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There are 44* phonemes in the English language, that is, there are 44 different sounds that make up all English words.Many phonemes have more than one grapheme, that is, they can be written using different spellings, for example, f, ff, and ph are all graphemes for the phoneme /f/.The sound chart below shows the phonemes that children are taught in Reception (UK) or Kindergarten (US) and Year 1 (UK) and Grade 1 (US). It also shows the most common graphemes that correspond to each phoneme and gives word examples for each.For example, the word cup has 3 phonemes: /k/, /u/, and /p/. Each is represented by a simple grapheme or letter: c, u, p.
*this number can vary slightly depending on the dialect and the classification followed.
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We’re making it easy to find, integrate, and share character-rich, curriculum-aligned resources for Kindergarten to Grade 2. It’s time to streamline virtual learning and make it fun.Here’s our quick-start guide to using Mrs Wordsmith’s resources with Google Classroom, Seesaw, Zoom, and Microsoft Teams.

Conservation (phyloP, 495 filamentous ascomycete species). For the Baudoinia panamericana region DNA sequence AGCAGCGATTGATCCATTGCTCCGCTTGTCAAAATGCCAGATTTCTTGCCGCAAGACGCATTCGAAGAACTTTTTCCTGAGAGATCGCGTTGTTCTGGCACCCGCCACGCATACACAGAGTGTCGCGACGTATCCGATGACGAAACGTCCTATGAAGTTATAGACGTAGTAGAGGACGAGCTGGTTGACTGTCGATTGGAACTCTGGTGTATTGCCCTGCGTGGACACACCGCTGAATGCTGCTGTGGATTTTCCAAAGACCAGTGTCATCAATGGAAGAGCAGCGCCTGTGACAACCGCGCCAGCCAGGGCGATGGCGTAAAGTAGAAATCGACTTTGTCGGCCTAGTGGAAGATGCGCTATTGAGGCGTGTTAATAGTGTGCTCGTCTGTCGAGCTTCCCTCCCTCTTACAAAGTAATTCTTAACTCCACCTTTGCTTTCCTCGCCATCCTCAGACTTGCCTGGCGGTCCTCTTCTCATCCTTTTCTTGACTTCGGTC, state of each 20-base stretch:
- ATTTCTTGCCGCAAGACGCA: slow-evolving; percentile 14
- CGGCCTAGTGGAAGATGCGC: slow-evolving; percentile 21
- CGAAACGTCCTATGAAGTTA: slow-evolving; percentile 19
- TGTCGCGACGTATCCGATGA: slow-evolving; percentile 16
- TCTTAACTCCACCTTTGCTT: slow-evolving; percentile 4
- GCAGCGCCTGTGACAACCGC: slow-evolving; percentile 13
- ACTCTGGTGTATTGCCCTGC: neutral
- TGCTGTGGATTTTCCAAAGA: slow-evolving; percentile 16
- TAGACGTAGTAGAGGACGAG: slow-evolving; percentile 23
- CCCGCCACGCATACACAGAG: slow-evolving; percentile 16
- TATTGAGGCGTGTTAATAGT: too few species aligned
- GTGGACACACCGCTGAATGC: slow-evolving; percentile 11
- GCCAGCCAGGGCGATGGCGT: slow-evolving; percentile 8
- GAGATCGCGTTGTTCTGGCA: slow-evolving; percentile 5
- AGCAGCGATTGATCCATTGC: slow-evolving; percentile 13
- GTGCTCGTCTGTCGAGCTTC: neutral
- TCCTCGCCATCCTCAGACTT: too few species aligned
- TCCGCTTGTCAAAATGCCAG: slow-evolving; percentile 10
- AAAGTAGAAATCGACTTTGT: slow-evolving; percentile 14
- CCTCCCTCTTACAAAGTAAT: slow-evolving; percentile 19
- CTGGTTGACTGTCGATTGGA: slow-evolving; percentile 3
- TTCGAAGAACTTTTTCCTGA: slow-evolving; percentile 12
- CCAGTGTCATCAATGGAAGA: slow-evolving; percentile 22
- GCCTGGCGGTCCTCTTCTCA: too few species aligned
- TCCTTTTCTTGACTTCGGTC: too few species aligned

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Phonics is the method that helps children build systematic connections between letters and sounds. Phonics has a better impact on children’s reading ability than any other type of reading program. It has also been shown to improve spelling, particularly among Kindergarteners and First Graders.To find out more, read our Deep Dive into Phonics report. This report provides an easy-to-understand overview of phonics and phonemic awareness - why they are important and how they are taught in the classroom - and explains all the relevant terminology. It's perfect for sharing with colleagues, friends, and to Google Classroom!
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